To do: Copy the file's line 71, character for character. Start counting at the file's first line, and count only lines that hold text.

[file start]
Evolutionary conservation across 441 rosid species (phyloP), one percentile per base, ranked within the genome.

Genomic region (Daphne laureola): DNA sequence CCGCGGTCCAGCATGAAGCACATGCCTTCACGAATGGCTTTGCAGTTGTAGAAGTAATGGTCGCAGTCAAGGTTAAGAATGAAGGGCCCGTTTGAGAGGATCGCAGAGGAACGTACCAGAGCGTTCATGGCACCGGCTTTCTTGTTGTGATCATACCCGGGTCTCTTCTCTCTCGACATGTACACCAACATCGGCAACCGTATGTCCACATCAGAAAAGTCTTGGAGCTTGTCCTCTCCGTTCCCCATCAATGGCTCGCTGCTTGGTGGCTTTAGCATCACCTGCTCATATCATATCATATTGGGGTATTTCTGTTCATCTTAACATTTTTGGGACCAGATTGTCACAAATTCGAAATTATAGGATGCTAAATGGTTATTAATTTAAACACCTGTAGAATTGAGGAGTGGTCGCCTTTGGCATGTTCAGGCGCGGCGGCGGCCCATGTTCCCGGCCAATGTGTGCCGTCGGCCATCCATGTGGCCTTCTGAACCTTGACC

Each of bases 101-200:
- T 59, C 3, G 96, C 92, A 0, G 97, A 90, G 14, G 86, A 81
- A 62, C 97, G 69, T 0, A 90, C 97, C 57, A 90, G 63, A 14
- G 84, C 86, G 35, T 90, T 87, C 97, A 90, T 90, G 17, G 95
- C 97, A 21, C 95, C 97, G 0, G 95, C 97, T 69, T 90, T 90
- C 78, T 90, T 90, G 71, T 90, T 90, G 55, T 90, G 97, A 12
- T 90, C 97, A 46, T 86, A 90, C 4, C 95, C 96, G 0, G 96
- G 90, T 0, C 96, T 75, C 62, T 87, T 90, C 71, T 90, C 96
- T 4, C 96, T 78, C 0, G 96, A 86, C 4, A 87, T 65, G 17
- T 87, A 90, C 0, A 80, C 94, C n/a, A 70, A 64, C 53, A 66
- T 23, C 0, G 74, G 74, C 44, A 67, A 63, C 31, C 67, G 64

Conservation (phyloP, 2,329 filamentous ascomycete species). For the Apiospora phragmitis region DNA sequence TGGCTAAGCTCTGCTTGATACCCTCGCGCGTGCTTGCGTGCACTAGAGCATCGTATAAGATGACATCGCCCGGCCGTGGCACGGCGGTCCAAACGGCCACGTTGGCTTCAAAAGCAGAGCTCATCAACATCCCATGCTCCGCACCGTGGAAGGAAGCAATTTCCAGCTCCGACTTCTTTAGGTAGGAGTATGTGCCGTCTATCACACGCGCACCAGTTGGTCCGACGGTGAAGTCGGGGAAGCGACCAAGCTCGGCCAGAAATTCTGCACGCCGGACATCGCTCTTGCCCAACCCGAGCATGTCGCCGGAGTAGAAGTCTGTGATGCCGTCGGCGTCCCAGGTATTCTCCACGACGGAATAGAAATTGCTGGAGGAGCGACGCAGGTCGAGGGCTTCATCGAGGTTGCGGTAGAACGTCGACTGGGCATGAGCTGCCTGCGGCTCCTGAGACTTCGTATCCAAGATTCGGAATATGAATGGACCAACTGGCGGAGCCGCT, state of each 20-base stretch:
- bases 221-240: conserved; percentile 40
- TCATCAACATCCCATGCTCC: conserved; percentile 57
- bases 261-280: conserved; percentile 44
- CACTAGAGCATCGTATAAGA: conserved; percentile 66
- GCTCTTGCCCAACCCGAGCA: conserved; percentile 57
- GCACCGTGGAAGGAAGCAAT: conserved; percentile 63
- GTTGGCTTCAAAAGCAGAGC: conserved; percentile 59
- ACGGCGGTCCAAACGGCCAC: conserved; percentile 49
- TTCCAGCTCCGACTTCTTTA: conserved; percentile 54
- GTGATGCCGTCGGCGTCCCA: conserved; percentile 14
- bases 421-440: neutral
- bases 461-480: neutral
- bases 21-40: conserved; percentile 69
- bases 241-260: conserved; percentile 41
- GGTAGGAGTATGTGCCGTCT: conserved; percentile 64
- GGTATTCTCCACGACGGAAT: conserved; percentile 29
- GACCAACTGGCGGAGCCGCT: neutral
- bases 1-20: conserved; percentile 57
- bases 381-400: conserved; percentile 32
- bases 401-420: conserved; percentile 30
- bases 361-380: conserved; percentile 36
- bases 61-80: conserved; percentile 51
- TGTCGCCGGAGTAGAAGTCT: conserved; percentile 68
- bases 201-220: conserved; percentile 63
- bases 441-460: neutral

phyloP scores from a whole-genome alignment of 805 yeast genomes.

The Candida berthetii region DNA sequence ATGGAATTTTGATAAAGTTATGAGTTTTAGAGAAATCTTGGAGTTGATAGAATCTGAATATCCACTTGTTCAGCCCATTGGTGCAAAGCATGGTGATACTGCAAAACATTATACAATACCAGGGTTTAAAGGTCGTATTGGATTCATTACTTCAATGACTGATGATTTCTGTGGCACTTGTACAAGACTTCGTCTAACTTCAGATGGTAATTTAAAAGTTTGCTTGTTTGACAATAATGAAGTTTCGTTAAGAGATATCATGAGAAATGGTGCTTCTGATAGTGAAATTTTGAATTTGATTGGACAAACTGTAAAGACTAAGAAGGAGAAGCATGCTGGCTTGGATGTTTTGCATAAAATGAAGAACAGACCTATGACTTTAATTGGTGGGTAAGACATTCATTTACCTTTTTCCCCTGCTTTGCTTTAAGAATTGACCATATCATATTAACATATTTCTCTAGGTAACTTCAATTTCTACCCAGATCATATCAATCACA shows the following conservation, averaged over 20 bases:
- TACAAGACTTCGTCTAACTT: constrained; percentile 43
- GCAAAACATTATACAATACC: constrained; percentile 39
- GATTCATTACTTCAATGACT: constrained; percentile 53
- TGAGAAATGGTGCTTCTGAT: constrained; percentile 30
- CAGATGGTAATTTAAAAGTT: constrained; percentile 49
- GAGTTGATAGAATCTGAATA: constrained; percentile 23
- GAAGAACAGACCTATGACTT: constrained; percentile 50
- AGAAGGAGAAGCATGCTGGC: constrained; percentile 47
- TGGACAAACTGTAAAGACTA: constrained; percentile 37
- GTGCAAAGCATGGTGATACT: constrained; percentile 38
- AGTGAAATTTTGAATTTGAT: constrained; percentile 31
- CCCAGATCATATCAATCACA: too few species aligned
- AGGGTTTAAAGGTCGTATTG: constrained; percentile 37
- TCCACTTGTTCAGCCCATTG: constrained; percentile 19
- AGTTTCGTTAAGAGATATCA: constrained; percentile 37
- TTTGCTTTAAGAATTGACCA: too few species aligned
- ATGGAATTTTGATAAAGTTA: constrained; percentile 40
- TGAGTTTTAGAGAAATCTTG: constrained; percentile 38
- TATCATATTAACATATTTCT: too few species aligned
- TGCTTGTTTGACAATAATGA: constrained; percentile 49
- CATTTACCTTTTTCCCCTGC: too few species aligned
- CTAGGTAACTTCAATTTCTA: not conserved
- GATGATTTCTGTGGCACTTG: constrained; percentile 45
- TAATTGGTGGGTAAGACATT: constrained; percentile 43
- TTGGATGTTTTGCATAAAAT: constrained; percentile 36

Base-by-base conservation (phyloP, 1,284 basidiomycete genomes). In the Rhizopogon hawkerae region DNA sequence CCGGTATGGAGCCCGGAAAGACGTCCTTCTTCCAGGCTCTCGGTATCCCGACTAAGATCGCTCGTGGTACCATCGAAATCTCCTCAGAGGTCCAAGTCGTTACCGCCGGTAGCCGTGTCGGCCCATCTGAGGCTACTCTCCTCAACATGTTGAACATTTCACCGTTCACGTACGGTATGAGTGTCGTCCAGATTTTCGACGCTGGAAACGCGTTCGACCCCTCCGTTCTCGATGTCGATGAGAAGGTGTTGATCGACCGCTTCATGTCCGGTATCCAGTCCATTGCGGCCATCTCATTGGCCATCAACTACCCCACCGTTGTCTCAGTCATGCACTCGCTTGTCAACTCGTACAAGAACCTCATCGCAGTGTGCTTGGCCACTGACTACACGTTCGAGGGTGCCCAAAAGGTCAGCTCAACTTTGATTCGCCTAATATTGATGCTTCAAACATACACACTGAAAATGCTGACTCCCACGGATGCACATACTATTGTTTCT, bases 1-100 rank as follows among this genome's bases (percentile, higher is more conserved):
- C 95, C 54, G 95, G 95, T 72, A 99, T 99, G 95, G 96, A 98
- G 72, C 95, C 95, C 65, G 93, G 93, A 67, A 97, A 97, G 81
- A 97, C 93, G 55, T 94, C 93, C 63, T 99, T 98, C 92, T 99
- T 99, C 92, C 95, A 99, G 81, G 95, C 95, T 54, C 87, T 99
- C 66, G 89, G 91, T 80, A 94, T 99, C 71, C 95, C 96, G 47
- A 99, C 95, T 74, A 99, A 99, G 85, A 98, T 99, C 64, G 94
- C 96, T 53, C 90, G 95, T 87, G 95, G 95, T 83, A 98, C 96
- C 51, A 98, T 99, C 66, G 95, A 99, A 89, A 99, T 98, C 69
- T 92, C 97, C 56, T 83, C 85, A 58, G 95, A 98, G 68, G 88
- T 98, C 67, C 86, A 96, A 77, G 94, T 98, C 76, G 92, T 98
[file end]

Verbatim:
- T 99, C 92, C 95, A 99, G 81, G 95, C 95, T 54, C 87, T 99